We have a lot of new smartphones to look forward to launching this year, a few of which have already come to fruition: the LG G Flex, Samsung Galaxy S5, and HTC One (M8) just to name a few. However, another device that has been widely discussed, yet not seen (statewide) at least, is the Sony Xperia Z2 smartphone. Although there is still no real confirmation that the phone will be released in the U.S., there hasn’t been any real evidence to say that it won’t either.
Last year, Sony surprised us with the launch of the Xperia Z1 smartphone, one of the first smartphones to really strut its stuff by being both waterproof and dustproof without having to release a separate device (like the Galaxy S4 did). The device also managed to look sleek, and it featured a physical camera key on the side of the device. There was a lot to love about the 5-inch Sony Xperia Z1, but there wasn’t a whole lot of people who would be lucky enough to love it seeing as the Z1 launched in the U.S. as a T-Mobile exclusive.
It was a good move for T-Mobile, perhaps, but not such a great move for Sony. With Sony not gaining much edge here in the U.S., I can only assume that the main reason behind it is because they’re only tailoring their flagship Android device with one carrier, and the carrier with the least amount of subscribers (for the moment) at that. By doing this, they ended up closing a lot of doors for many smartphone users in the U.S. looking for an upgrade.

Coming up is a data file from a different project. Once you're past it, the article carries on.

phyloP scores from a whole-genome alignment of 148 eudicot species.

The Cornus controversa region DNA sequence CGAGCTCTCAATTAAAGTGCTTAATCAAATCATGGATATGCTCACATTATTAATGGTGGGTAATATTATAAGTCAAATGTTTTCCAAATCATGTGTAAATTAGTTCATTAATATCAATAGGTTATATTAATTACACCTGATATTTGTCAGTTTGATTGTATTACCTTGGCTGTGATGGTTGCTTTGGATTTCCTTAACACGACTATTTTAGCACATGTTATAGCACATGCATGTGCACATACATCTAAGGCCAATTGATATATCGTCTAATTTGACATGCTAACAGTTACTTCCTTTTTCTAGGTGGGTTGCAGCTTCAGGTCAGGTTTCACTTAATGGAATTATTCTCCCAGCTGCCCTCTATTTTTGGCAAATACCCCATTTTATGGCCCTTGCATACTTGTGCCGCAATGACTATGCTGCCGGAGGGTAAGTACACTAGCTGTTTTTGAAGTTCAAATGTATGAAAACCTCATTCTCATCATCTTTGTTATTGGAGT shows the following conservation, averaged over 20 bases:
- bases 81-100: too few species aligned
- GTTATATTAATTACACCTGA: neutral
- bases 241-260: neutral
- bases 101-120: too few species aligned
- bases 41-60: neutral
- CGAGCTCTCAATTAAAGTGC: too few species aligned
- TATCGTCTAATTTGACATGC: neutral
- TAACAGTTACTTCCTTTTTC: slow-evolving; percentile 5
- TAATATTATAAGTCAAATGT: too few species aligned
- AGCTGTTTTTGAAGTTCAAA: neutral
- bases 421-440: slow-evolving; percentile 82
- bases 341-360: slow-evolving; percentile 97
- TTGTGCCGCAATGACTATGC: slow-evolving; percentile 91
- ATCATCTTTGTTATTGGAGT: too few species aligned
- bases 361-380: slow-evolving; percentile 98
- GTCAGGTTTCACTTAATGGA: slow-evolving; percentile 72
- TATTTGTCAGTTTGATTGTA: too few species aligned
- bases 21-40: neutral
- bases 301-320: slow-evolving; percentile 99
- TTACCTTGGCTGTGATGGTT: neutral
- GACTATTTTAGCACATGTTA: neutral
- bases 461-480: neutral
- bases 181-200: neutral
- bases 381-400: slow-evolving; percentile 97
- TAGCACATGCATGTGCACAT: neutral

It’s a lesson learned, though. Gone are the days when Apple was able to take a chokehold on the industry by being an AT&T exclusive. There is no clear winner anymore on who makes the best smartphone or the best platform. It’s all about personal opinion at this point, so when it comes to holding carrier exclusives for a smartphone that should be a big hit, there’s only one way to solve it: getting rid of carrier exclusives altogether.
There’s already a rumor going around that the Xperia Z2 may end up being a Verizon exclusive in the U.S., which still doesn’t make any sense to me. The reason that Samsung is able to sell as many phones as it does is partially because they’re not exclusive to any one carrier; the Galaxy S and Galaxy Note devices are available across the board, although they might not all be released at the same time. HTC finally got its act together last year with the One by releasing one single flagship (with size variants, of course) across the board as well, and while they might not be at the superstar level that Samsung is at, they’re making way in the right direction.
The solution for Sony to make any headway in the U.S. is to at least try and get rid of the carrier exclusive stuff. I think that the Xperia phones are some of the better made Android phones on the market, but in order for everybody to see that it needs to be available to them. Maybe that’s not possible right now for Sony, but until it is I don’t see Sony making any big headlines anytime soon.
Readers, what are your thoughts on the Xperia line? Do you think Sony should try to ditch the carrier exclusives? Let us know your thoughts in the comments below!
Images via CNet